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Two cheers for Gordon Brown! In the interests of putting some sparkle back into his dour premiership – sorry, “engage the wider public” – the Prime Minister is launching an online version of Prime Minister’s Questions. On Youtube.

If you want to “Ask Gordon”, just upload your question on videoclip to the Downing Street YouTube site. And hey presto! Within no less than several weeks, you may be able to hear the Prime Minister’s dulcet tones responding directly to YOUR question.

Some may see this a cynical response to David Cameron’s jibe that Mr Brown is “an analogue politician in a digital age”. Certainly, the Tory leader's live webcam broadcasts from his breakfast table help to make him sound more in touch with digital technologies.

There is still more to this than meets the eye.

Over the last couple of months, Jo Swinson, Lib Dem MP for East Dunbartonshire, has received a frosty reception to her call for greater availability of parliamentary proceedings on places like Youtube.

Under present rules any televisual record of Parliamentary proceedings is subject to a licence issued by the Speaker. This stipulates that material must not be hosted on a searchable website and must not be downloadable.

When challenged on this, Helen Goodman, Deputy Leader of the House of Commons, reprised the standard line that the rule exists “to ensure that it [material] is not re-edited or reused inappropriately for campaigning or satirical purposes”.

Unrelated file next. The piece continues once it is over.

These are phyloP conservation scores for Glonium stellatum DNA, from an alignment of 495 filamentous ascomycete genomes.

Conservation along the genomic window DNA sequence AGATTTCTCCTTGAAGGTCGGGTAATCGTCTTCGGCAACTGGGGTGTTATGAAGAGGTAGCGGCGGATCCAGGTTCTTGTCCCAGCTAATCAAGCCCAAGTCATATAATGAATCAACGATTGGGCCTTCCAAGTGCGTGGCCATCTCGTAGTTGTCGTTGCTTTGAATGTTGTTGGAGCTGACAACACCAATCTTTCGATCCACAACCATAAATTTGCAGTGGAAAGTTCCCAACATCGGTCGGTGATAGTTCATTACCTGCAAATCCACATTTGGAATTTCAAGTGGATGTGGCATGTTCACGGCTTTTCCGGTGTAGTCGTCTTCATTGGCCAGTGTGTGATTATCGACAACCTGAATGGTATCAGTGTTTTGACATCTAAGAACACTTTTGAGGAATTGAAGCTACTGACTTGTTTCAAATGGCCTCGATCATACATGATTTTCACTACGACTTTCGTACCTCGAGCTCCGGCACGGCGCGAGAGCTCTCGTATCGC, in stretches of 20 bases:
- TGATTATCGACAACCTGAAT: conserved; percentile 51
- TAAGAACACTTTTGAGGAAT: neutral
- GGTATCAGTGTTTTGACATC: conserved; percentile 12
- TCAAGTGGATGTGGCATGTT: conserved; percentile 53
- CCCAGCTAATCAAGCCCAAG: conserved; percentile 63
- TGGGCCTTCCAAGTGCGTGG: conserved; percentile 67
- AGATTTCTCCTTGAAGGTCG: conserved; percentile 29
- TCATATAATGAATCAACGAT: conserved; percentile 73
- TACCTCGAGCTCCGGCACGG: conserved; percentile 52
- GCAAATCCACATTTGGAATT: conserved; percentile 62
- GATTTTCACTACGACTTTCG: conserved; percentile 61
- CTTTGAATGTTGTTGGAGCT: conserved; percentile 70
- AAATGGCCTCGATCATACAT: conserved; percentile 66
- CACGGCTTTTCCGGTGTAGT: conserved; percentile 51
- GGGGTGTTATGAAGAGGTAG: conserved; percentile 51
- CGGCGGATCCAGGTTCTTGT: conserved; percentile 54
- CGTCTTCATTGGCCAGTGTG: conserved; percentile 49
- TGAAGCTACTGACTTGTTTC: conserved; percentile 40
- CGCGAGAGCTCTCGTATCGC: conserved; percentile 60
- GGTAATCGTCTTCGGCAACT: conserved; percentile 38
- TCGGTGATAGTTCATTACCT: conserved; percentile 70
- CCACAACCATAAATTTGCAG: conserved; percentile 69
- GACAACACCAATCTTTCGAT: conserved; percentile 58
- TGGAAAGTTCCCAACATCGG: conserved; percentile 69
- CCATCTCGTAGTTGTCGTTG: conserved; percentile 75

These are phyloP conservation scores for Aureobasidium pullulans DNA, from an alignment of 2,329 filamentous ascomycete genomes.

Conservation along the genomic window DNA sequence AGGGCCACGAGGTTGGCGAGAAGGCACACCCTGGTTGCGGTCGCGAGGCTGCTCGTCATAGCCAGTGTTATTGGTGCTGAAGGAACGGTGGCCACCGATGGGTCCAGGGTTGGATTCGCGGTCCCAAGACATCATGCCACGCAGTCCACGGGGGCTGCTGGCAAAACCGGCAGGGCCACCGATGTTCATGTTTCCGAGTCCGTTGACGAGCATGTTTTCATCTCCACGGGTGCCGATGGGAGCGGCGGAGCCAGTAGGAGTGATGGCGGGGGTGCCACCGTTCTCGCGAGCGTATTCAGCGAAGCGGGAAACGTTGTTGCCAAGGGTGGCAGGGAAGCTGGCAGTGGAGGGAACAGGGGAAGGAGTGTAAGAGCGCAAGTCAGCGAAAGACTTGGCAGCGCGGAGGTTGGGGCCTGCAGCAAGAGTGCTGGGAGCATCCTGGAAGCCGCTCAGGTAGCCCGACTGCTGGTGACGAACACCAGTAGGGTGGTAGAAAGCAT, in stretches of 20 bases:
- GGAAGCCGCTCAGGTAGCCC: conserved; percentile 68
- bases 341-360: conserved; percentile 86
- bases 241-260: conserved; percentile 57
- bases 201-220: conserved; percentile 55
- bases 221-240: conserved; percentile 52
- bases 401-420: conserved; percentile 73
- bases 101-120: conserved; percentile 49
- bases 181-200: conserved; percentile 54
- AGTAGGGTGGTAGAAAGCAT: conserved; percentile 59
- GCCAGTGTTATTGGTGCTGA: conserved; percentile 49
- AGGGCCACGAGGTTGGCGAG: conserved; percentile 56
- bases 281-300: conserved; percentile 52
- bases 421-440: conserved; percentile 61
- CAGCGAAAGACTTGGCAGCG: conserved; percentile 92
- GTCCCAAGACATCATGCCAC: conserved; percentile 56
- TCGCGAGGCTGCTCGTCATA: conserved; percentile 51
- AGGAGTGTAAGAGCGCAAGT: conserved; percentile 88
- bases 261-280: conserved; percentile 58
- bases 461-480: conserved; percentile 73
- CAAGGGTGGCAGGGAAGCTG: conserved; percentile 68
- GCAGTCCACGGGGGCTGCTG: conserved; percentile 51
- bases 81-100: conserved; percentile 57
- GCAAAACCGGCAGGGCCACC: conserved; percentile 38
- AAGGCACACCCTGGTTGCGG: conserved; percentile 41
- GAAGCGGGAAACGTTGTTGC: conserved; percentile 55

Possibly Ms Goodman is afraid that British politicians may receive the same treatment as George Bush. American views on free speech regularly lead to some seriously robust use of political material.

Or perhaps she remembers a faux pas committed some years back the New Zealand parliament. In front of a packed house and a female Prime Minister, John Carter, for the National Party, accused the Government of being responsible for a series of “cunning stunts”. At least, that’s what he meant to accuse them of.

Luckily, the Speaker of the House at the time ruled that what Hansard should record was what he meant – not what he said. Dignity was preserved.

Such editing of history would not be possible if the original clip of the event was available on a public site.

Clearly there are risks to making parliamentary recordings more widely available. Outbreaks of mass boredom, for one. However, the logic behind the message being put out by Parliament appears flawed. We are still permitted to mock our politicians - we are allowed all manner of visual satirical outlets, from Dead Ringers to Headcases - but we are not officially allowed actual clips of our politicians making fools of themselves. (Although a quick search of YouTube turns up plenty unofficial clips.)

In April, Jo Swinson put down an Early Day Motion asking that “video footage of parliamentary proceedings should be made available to the public on video hosting websites such as YouTube”.

Such motions tend to be little more than wish lists with little chance of going anywhere. However, Ms Swinson is not giving up, and will be pressing Ministers on this issue in the coming months.

Of Gordon Brown’s initiative, she said: “It is a step in the right direction... [but] there is a suspicion it has originated merely as a reaction to David Cameron’s ‘analogue Prime Minister’ taunts.”

Still, the Prime Minister is breaking down the barriers just a little bit. So he is going to take his time responding. It is going to be controlled. Naturally. And any response will be carefully scripted, airbrushed and hairsprayed into place in order to put across the preferred spin. Nonetheless, it is a start.

Meanwhile, if you are interested in asking a question – or just viewing some of the questions already posted – click thru to the Downing Street website and take a look for yourself. ®

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